Organizing Psycho-Oncological Care for Cancer Patients: The Patient’s Perspective

Anouk S. Schuit, Karen Holtmaat, Valesca van Zwieten, Eline J. Aukema, Lotte Gransier, Pim Cuijpers, Irma M. Verdonck-de Leeuw*

*Corresponding author for this work

Research output: Contribution to journalArticleAcademicpeer-review

Abstract

Background: Cancer patients often suffer from psychological distress during or after cancer treatment, but the use of psycho-oncological care among cancer patients is limited. One of the reasons might be that the way psycho-oncological care is organized, does not fit patients’ preferences. This study aimed to obtain detailed insight into cancer patients’ preferences regarding the organization of psycho-oncological care. Methods: 18 semi-structured interviews were conducted among cancer patients. Patients completed psycho-oncological treatment between 2015 and 2020 at the psychology department in a general hospital or a center specialized in psychological cancer care in the Netherlands. The interview comprised questions related to preferences regarding the institute where to receive treatment, the psychologist who provides treatment, and the type of treatment, as well as questions related to experienced barriers and facilitators to receive psycho-oncological care. Interviews were digitally recorded and transcribed verbatim. Data were analyzed individually by two coders into key issues and themes. Results: Regarding the institute, easy accessibility and prompt availability of psychol-oncological care were considered important. Regarding the psychologist, most participants had a strong preference to be treated by a psychologist specialized in cancer or other somatic diseases. Individual face-to-face therapy was preferred above other types of treatment. Several barriers were mentioned to receive psycho-oncological treatment, among which poor accessibility to psycho-oncological care, lack of knowledge on the possibilities for psycho-oncological treatment, and stigma. Most frequently mentioned facilitators were being assertive to ask for help, having a good relationship with the healthcare professional, and the integration of psycho-oncological support within medical cancer care. Conclusion: From the patient’s perspective, the organization of psycho-oncological care for cancer patients should focus on easy accessibility and availability, delivered by specialized psychologists, and integration in medical cancer care. Online and group therapy are acceptable, but individual face-to-face therapy is preferred. It is warranted to increase awareness on psycho-oncological care targeting both patients and healthcare providers.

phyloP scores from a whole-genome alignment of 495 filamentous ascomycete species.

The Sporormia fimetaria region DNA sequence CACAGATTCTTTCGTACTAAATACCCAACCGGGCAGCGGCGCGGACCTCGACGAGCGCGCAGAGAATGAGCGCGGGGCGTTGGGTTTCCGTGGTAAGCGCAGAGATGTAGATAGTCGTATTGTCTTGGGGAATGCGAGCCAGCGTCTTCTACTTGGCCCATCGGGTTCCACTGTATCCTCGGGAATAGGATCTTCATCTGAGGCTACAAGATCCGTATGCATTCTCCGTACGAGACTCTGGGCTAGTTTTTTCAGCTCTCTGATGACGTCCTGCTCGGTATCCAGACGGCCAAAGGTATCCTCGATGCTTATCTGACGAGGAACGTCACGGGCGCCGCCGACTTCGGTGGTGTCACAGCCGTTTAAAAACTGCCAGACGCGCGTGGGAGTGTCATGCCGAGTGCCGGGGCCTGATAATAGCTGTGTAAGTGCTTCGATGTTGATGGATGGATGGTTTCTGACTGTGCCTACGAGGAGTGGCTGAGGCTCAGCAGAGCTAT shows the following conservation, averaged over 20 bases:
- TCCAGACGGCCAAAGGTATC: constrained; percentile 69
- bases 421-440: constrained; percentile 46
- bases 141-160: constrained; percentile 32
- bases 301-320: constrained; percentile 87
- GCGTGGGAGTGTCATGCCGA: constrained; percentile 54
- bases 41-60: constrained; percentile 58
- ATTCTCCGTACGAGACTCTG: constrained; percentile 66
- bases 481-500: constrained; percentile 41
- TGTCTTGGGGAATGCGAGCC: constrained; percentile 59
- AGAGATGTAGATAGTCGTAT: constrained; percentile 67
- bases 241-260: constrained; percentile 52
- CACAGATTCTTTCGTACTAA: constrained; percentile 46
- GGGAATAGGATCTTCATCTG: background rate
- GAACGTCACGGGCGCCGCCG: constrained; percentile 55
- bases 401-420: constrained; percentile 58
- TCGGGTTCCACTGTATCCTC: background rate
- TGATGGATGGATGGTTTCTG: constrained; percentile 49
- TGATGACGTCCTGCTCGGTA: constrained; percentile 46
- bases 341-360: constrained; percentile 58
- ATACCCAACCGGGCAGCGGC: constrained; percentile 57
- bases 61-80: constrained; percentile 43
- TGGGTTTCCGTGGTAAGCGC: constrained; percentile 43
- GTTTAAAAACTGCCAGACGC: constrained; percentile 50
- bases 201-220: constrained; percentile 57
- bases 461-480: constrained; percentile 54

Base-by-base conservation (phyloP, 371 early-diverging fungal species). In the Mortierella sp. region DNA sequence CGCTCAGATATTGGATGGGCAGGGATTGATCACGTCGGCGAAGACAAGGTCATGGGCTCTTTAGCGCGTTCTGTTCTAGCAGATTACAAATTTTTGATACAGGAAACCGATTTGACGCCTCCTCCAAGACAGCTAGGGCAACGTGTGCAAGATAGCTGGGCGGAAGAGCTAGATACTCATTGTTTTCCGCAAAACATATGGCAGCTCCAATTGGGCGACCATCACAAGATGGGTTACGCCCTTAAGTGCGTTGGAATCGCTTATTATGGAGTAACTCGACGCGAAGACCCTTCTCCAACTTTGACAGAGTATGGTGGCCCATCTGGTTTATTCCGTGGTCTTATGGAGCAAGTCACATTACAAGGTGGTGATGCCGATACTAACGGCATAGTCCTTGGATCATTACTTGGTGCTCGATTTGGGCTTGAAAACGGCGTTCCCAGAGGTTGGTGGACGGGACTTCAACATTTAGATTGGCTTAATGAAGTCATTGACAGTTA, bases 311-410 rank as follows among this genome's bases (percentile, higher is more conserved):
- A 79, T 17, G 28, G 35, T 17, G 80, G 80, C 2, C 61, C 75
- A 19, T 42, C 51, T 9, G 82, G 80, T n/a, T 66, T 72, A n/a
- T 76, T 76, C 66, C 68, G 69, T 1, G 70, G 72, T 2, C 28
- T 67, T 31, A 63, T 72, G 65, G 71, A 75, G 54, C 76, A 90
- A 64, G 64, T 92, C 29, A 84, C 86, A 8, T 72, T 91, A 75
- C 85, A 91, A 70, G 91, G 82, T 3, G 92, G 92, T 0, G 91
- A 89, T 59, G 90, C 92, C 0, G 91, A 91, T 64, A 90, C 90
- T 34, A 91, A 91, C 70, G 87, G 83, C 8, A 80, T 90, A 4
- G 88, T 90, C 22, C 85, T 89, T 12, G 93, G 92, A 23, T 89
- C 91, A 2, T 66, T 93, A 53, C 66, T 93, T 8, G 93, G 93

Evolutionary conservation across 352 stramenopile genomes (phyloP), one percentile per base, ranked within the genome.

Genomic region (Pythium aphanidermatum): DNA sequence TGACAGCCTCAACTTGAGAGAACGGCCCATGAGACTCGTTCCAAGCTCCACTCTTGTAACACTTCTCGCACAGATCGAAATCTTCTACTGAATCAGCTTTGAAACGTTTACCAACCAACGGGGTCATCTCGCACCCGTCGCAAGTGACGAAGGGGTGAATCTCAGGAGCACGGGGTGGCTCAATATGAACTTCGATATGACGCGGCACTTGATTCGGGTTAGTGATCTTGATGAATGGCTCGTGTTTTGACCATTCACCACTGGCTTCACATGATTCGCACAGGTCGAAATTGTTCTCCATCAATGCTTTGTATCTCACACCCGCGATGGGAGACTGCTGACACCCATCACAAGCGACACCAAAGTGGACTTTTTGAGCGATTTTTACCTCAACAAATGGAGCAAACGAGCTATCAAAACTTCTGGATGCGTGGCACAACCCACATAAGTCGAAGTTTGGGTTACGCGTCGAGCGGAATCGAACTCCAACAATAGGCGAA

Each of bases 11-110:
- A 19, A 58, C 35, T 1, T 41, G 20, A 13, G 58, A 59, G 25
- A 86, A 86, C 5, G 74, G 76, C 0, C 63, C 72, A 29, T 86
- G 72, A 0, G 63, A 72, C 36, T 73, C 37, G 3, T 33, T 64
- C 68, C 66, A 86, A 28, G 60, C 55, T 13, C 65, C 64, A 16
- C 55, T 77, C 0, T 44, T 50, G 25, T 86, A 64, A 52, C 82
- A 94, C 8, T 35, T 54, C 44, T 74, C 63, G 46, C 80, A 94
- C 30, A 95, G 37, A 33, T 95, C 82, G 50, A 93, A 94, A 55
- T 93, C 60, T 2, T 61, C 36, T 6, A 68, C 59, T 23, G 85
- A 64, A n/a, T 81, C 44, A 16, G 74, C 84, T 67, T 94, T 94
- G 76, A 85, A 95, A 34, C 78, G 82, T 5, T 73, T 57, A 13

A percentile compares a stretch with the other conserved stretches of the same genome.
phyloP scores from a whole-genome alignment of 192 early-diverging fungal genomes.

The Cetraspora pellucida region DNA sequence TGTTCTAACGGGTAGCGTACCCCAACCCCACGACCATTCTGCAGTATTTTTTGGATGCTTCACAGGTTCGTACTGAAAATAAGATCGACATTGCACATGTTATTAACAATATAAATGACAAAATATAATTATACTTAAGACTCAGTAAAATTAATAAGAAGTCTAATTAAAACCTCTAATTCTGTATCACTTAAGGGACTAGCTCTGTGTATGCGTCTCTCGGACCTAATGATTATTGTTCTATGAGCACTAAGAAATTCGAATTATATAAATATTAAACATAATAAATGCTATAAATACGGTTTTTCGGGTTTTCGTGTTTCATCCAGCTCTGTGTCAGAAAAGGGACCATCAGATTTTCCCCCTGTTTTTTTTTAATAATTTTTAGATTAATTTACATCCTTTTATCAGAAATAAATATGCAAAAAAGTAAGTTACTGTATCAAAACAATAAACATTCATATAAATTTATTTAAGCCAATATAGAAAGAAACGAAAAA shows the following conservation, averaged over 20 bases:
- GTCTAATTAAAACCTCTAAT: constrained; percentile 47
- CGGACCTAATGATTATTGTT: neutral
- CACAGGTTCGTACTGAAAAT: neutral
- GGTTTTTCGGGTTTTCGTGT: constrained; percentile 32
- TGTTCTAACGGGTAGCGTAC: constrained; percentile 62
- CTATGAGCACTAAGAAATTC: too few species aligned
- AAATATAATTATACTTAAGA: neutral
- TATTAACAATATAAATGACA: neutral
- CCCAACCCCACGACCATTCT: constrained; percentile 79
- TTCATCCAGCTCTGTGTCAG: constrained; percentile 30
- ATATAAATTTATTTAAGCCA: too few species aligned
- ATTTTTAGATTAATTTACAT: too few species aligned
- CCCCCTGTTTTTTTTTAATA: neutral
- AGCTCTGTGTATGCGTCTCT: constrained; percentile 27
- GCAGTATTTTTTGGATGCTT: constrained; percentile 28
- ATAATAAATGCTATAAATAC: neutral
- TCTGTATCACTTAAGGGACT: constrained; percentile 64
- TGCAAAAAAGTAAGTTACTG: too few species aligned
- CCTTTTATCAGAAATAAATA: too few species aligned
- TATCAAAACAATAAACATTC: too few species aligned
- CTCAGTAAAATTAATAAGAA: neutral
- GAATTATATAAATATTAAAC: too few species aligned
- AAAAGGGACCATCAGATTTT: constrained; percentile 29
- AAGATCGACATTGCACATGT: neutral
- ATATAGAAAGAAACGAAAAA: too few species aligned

Original languageEnglish
Article number625117
JournalFrontiers in Psychology
Volume12
DOIs
Publication statusPublished - 22 Apr 2021

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